Eventually at 5 Williams Syndrome was diagnosed, on the basis of her developmental profile and facial features. We were skeptical until we read what little literature we were given. When we tracked down the WSAI (which we had to do ourselves - support at diagnosis seems very lacking), and got all their literature, everything fell into place - "so that's why she doesn't like those noises! And can't use her hands properly. And only has 3 lower incisors. And the hernia" etc. etc. For the first time we read a develomental and behavioural profile that was Patricia - exactly. It was such a relief to know we hadn't done anything to hinder her development. And with the information on education techniques for WS she could be helped to learn.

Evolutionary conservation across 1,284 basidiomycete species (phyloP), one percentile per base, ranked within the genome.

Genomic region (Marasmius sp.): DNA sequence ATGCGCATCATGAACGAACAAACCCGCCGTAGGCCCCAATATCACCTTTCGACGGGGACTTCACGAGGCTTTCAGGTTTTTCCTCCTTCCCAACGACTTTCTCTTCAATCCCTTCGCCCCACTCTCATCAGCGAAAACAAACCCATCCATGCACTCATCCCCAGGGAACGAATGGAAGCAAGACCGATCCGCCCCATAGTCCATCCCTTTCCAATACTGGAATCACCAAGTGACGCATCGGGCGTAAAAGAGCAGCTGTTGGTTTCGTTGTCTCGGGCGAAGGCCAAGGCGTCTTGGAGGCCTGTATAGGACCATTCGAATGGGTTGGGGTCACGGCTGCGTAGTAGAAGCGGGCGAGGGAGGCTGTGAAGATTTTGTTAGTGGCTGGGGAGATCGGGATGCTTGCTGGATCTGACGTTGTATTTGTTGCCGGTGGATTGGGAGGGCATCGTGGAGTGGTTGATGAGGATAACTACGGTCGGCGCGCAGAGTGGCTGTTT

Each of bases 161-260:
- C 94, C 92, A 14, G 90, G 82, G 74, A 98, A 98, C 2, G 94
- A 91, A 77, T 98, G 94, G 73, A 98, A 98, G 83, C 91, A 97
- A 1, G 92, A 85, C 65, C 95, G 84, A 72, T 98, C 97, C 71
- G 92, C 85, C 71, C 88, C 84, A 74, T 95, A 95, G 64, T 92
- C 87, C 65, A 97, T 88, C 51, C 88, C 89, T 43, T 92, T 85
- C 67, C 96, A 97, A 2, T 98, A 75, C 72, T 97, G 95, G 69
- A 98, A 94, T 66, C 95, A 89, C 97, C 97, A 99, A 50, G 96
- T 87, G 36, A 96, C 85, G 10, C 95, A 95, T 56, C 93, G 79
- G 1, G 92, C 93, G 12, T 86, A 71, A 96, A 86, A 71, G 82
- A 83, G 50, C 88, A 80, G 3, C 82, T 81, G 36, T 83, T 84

When WS was diagnosed we thought hypercalcaemia might explain Patricia's continuing problems with night-time waking with colic. In fact calcium levels tested normal and ultrasound scans of her kidneys and bladder showed no evidence of calcium deposits. When we insisted that at this stage the problem should be investigated, tests suggested lactose and glucose intolerance. Cutting out all dairy products and anything with high glucose content solved the problem. Cardiac and Renal assessments showed no real problems, and Patricia continues to be monitored regularly for all physical problems associated with WS. She wore an orthodontic brace from January till June '98 to correct some mis-alignment of teeth, and also wears glasses as she is very long-sighted.